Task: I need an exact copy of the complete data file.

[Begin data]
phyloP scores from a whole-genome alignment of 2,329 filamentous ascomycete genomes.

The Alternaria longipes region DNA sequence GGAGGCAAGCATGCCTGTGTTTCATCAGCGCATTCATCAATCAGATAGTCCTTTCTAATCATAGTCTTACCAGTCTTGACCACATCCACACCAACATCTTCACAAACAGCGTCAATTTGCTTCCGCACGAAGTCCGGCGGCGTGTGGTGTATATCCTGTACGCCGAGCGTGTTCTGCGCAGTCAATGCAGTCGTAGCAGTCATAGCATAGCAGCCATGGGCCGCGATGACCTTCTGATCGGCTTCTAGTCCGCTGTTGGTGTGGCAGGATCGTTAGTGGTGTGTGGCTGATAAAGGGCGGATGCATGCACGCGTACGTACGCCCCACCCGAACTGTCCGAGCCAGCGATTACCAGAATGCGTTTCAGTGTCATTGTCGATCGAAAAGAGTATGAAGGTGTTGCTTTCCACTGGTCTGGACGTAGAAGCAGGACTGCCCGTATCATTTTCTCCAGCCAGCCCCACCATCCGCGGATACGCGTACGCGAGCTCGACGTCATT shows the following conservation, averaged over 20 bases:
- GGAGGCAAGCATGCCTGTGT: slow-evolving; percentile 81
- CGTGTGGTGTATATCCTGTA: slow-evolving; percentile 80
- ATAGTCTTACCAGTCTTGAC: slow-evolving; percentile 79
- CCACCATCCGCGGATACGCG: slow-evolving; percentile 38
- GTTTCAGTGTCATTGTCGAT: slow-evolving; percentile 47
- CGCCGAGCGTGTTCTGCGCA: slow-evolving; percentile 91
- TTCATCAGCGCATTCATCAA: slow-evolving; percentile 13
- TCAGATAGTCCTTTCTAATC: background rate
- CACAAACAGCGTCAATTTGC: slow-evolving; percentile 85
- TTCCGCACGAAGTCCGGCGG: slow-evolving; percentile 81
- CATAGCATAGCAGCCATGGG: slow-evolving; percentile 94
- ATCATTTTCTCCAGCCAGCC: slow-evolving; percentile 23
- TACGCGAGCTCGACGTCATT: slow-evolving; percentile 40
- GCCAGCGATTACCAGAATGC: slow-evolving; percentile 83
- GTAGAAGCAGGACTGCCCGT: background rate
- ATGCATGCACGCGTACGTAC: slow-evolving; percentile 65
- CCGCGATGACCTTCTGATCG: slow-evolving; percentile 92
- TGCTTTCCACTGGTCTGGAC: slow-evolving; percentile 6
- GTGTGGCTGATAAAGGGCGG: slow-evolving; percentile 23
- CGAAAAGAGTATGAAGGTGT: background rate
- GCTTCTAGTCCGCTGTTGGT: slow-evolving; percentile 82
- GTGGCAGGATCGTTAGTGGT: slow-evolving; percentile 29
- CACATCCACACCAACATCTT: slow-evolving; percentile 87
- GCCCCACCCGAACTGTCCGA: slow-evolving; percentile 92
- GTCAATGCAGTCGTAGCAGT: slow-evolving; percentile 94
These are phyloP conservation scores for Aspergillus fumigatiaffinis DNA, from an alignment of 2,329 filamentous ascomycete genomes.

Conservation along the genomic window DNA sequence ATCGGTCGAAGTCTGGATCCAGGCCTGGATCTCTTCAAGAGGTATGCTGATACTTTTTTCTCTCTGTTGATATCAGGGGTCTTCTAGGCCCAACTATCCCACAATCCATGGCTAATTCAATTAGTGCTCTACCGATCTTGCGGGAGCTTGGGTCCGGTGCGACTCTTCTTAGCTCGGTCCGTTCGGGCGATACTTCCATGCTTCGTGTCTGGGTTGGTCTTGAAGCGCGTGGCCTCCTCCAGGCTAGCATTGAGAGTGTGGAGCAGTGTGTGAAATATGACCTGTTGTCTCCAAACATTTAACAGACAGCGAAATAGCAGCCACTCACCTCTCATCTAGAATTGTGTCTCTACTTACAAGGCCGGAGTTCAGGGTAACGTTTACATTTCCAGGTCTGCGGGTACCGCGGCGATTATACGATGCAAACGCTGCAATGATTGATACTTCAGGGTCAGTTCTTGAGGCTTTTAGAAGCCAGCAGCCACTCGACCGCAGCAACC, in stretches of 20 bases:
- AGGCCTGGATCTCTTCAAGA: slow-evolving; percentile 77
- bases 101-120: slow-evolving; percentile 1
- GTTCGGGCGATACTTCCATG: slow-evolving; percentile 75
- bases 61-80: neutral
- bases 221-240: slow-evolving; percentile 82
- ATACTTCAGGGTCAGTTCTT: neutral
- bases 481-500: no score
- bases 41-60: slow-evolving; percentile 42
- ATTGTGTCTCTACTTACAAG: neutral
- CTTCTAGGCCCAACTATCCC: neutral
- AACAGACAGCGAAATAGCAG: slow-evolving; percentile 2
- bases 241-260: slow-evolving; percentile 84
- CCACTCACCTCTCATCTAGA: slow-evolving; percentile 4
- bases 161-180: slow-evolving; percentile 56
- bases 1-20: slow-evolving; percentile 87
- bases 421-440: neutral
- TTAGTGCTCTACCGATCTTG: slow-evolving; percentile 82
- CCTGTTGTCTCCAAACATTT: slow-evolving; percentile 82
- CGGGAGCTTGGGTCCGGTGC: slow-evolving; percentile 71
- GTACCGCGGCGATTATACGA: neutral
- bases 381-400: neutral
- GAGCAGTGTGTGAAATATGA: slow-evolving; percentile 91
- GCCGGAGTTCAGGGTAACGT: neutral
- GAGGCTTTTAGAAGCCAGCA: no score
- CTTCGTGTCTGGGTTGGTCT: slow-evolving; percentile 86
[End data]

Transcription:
phyloP scores from a whole-genome alignment of 2,329 filamentous ascomycete genomes.

The Alternaria longipes region DNA sequence GGAGGCAAGCATGCCTGTGTTTCATCAGCGCATTCATCAATCAGATAGTCCTTTCTAATCATAGTCTTACCAGTCTTGACCACATCCACACCAACATCTTCACAAACAGCGTCAATTTGCTTCCGCACGAAGTCCGGCGGCGTGTGGTGTATATCCTGTACGCCGAGCGTGTTCTGCGCAGTCAATGCAGTCGTAGCAGTCATAGCATAGCAGCCATGGGCCGCGATGACCTTCTGATCGGCTTCTAGTCCGCTGTTGGTGTGGCAGGATCGTTAGTGGTGTGTGGCTGATAAAGGGCGGATGCATGCACGCGTACGTACGCCCCACCCGAACTGTCCGAGCCAGCGATTACCAGAATGCGTTTCAGTGTCATTGTCGATCGAAAAGAGTATGAAGGTGTTGCTTTCCACTGGTCTGGACGTAGAAGCAGGACTGCCCGTATCATTTTCTCCAGCCAGCCCCACCATCCGCGGATACGCGTACGCGAGCTCGACGTCATT shows the following conservation, averaged over 20 bases:
- GGAGGCAAGCATGCCTGTGT: slow-evolving; percentile 81
- CGTGTGGTGTATATCCTGTA: slow-evolving; percentile 80
- ATAGTCTTACCAGTCTTGAC: slow-evolving; percentile 79
- CCACCATCCGCGGATACGCG: slow-evolving; percentile 38
- GTTTCAGTGTCATTGTCGAT: slow-evolving; percentile 47
- CGCCGAGCGTGTTCTGCGCA: slow-evolving; percentile 91
- TTCATCAGCGCATTCATCAA: slow-evolving; percentile 13
- TCAGATAGTCCTTTCTAATC: background rate
- CACAAACAGCGTCAATTTGC: slow-evolving; percentile 85
- TTCCGCACGAAGTCCGGCGG: slow-evolving; percentile 81
- CATAGCATAGCAGCCATGGG: slow-evolving; percentile 94
- ATCATTTTCTCCAGCCAGCC: slow-evolving; percentile 23
- TACGCGAGCTCGACGTCATT: slow-evolving; percentile 40
- GCCAGCGATTACCAGAATGC: slow-evolving; percentile 83
- GTAGAAGCAGGACTGCCCGT: background rate
- ATGCATGCACGCGTACGTAC: slow-evolving; percentile 65
- CCGCGATGACCTTCTGATCG: slow-evolving; percentile 92
- TGCTTTCCACTGGTCTGGAC: slow-evolving; percentile 6
- GTGTGGCTGATAAAGGGCGG: slow-evolving; percentile 23
- CGAAAAGAGTATGAAGGTGT: background rate
- GCTTCTAGTCCGCTGTTGGT: slow-evolving; percentile 82
- GTGGCAGGATCGTTAGTGGT: slow-evolving; percentile 29
- CACATCCACACCAACATCTT: slow-evolving; percentile 87
- GCCCCACCCGAACTGTCCGA: slow-evolving; percentile 92
- GTCAATGCAGTCGTAGCAGT: slow-evolving; percentile 94
These are phyloP conservation scores for Aspergillus fumigatiaffinis DNA, from an alignment of 2,329 filamentous ascomycete genomes.

Conservation along the genomic window DNA sequence ATCGGTCGAAGTCTGGATCCAGGCCTGGATCTCTTCAAGAGGTATGCTGATACTTTTTTCTCTCTGTTGATATCAGGGGTCTTCTAGGCCCAACTATCCCACAATCCATGGCTAATTCAATTAGTGCTCTACCGATCTTGCGGGAGCTTGGGTCCGGTGCGACTCTTCTTAGCTCGGTCCGTTCGGGCGATACTTCCATGCTTCGTGTCTGGGTTGGTCTTGAAGCGCGTGGCCTCCTCCAGGCTAGCATTGAGAGTGTGGAGCAGTGTGTGAAATATGACCTGTTGTCTCCAAACATTTAACAGACAGCGAAATAGCAGCCACTCACCTCTCATCTAGAATTGTGTCTCTACTTACAAGGCCGGAGTTCAGGGTAACGTTTACATTTCCAGGTCTGCGGGTACCGCGGCGATTATACGATGCAAACGCTGCAATGATTGATACTTCAGGGTCAGTTCTTGAGGCTTTTAGAAGCCAGCAGCCACTCGACCGCAGCAACC, in stretches of 20 bases:
- AGGCCTGGATCTCTTCAAGA: slow-evolving; percentile 77
- bases 101-120: slow-evolving; percentile 1
- GTTCGGGCGATACTTCCATG: slow-evolving; percentile 75
- bases 61-80: neutral
- bases 221-240: slow-evolving; percentile 82
- ATACTTCAGGGTCAGTTCTT: neutral
- bases 481-500: no score
- bases 41-60: slow-evolving; percentile 42
- ATTGTGTCTCTACTTACAAG: neutral
- CTTCTAGGCCCAACTATCCC: neutral
- AACAGACAGCGAAATAGCAG: slow-evolving; percentile 2
- bases 241-260: slow-evolving; percentile 84
- CCACTCACCTCTCATCTAGA: slow-evolving; percentile 4
- bases 161-180: slow-evolving; percentile 56
- bases 1-20: slow-evolving; percentile 87
- bases 421-440: neutral
- TTAGTGCTCTACCGATCTTG: slow-evolving; percentile 82
- CCTGTTGTCTCCAAACATTT: slow-evolving; percentile 82
- CGGGAGCTTGGGTCCGGTGC: slow-evolving; percentile 71
- GTACCGCGGCGATTATACGA: neutral
- bases 381-400: neutral
- GAGCAGTGTGTGAAATATGA: slow-evolving; percentile 91
- GCCGGAGTTCAGGGTAACGT: neutral
- GAGGCTTTTAGAAGCCAGCA: no score
- CTTCGTGTCTGGGTTGGTCT: slow-evolving; percentile 86